Critical Riffs: Fez, Snot City, Glitchhikers, Love Worker

by Jed Pressgrove


This ballyhooed platformer combines Nintendo nostalgia and esoterica to make us go “Wow.” We’re supposed to do the talking because Phil Fish’s pixel art has next to nothing to say. The game has cute dialogue and plenty of places to see, but the perspective changing and puzzles make for rigid and tedious exercises, as opposed to the revelations uncovered with practice and experimentation in the cryptic masterpiece Solomon’s Key. Don’t buy into the bullshit about Fez’s ode to relaxation. Fish called his work “a ‘stop and smell the flowers’ kind of game.” No, that was 2009’s vastly superior Flower.

Snot City

James Earl Cox III is a more accomplished artist than Phil Fish. Snot City won’t win any awards for maturity or sensitivity, but the game’s subversion of clean-cut problem solving in games is unpretentious and original. Snot City establishes itself as a race against time in which you have to find new abilities to unlock paths and save the day. Although it’s tempting to stand still and take in the unusual environment, message prompts and fidgety animation reinforce the urgency to move. One could criticize Snot City as an inside joke on game design, but Cox’s conclusion is an unforgettable sensation.


This game from Silverstring Media captures the suspense of normal human life through an appeal to the senses. Simulating a late-night drive on the highway, Glitchhikers awakens the universal fear of running off the road with every blink of an eye and every look out the side window. The game wrecks when it starts talking. Although sure to garner comparisons to filmmaker David Lynch, the heavy-handed dialogue between imaginary hitchhikers and the driver overlooks ordinary, relatable concerns (work, family, etc.) of people who drive tired at night. By primarily appealing to dark, surface-level philosophy, Glitchhikers proves that commoners don’t matter when you’re up your own ass.

Love Worker

Earlier this year, Vaida shared Talks with My Mom, a modest story that surpassed Gone Home’s nonsensical and irrelevant portrait of gay identity and family. Vaida’s Love Worker is more of a minor achievement yet registers as genuine escapism. You move left and right hurling bombs in the middle of an industrial area full of walking suits. Rather than kill, the bombs add color. Not as naive as it might seem, Love Worker refashions the robot, a symbol of compulsory work, into a songwriter: “As a machine/I can’t compete/With what humans do.” This combination of song and game isn’t new, but few independent shorts concentrate on joy like Love Worker.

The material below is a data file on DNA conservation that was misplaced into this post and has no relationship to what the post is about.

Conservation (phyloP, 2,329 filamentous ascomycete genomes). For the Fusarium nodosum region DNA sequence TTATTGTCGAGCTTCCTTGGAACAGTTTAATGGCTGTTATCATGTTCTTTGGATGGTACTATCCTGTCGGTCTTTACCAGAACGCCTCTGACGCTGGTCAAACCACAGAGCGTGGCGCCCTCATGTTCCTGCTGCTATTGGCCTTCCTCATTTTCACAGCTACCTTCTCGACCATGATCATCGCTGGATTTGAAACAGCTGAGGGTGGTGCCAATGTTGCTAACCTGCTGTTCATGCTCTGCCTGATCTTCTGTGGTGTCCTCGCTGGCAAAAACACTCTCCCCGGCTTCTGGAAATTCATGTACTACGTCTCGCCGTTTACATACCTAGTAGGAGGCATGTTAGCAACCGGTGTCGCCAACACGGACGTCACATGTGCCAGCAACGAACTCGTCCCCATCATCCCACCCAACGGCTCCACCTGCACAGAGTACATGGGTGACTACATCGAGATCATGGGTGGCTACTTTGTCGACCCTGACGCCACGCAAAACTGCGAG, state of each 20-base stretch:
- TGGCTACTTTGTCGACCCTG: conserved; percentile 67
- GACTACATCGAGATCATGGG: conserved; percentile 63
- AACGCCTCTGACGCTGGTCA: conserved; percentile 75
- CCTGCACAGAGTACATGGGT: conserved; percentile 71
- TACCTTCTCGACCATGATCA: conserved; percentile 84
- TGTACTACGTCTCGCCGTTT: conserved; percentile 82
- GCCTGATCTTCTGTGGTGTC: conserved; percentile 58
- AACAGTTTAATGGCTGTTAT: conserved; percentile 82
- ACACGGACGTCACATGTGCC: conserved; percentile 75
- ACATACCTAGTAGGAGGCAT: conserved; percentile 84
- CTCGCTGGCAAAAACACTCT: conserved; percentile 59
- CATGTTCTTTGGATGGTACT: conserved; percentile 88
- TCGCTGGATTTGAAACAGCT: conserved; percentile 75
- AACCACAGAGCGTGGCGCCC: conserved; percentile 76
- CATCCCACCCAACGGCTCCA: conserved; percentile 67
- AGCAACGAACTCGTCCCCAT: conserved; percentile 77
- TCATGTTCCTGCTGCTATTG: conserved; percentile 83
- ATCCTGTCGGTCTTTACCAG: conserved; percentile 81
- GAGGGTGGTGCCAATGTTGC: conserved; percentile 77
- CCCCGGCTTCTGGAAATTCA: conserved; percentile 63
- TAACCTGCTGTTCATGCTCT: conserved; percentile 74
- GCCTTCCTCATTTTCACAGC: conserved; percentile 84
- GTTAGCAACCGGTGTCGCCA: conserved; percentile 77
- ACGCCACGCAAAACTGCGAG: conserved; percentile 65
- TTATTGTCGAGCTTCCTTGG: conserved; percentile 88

Talks With My Mom Review — From an Individual to the Universe

by Jed Pressgrove

Sometimes art conceals understanding or best intentions. Talks With My Mom avoids this pitfall: without a hint of pretense, the game condenses one girl’s struggle of growing up gay in a traditional household. This honest gem, an entry in Gender Jam, shares and inspires as the protagonist speaks to her bigoted mother. As a storyteller, developer Vaida seems willing to talk to anyone — just one individual communicating to the universe.

A lot can be said about gender and sexuality with stick figures. This style is not an abstraction but rather allows us to fill in the gaps through the context of the dialogue. With its frank approach and sequencing, Talks With My Mom is reminiscent of hyperpersonal autobiographical comic books like Maus and American Splendor. Within the funny book frame, phrases like “It was a tiring day” work both as empathy devices and punchlines.

From a player’s perspective, some might criticize the lack of interactivity and options. But as anyone who has played a dreary Twine or an engaging Twine knows, clicking itself can be a grind or feel as fluid as a game with good combat mechanics. Talks With My Mom’s clicking is very agreeable, as you don’t have to click anything in particular to advance — click the mother, click the daughter, click dark space, click the text, whatever. With this freedom, the story’s rhythm and mood are yours to influence. It is entirely possible that the player’s clicking style can make the talks in the game more or less awkward or humorous (or perhaps clicking isn’t a style so much as a reflection of our own personal reactions).

The protagonist’s strained relationship with her mother is presented with maturity to spare. Although the game pulls no punches in showing the mother’s anti-gay, anti-genderqueer, anti-trans, and anti-individual statements, Vaida illustrates her mother’s ignorance and badgering with care and humor, not hate (“We went shopping. Again. She’s very persistent.”). Talks With My Mom also shows how looking back can reveal new perspective. “I thought you were done with this eccentricity” hurts coming from any parent, but its utter naivety is laughable coming from a taller stick figure. Parenting can be a joke.

An implicit message of Talks With My Mom is looking back at moments, however painful, and reaping lessons from obvious and unlikely places. The complexity of the mother’s bigoted beliefs comes to a head when she offers a valid point of parental worry: “The majority of people will judge you.” The protagonist’s answer to this concern defines the game. Talks With My Mom stars a gay girl but has the potential to entertain or enlighten anyone. The game’s comments on family debate and individuality reach across all aisles — Vaida’s purpose is unquestionable, her young life on clear display.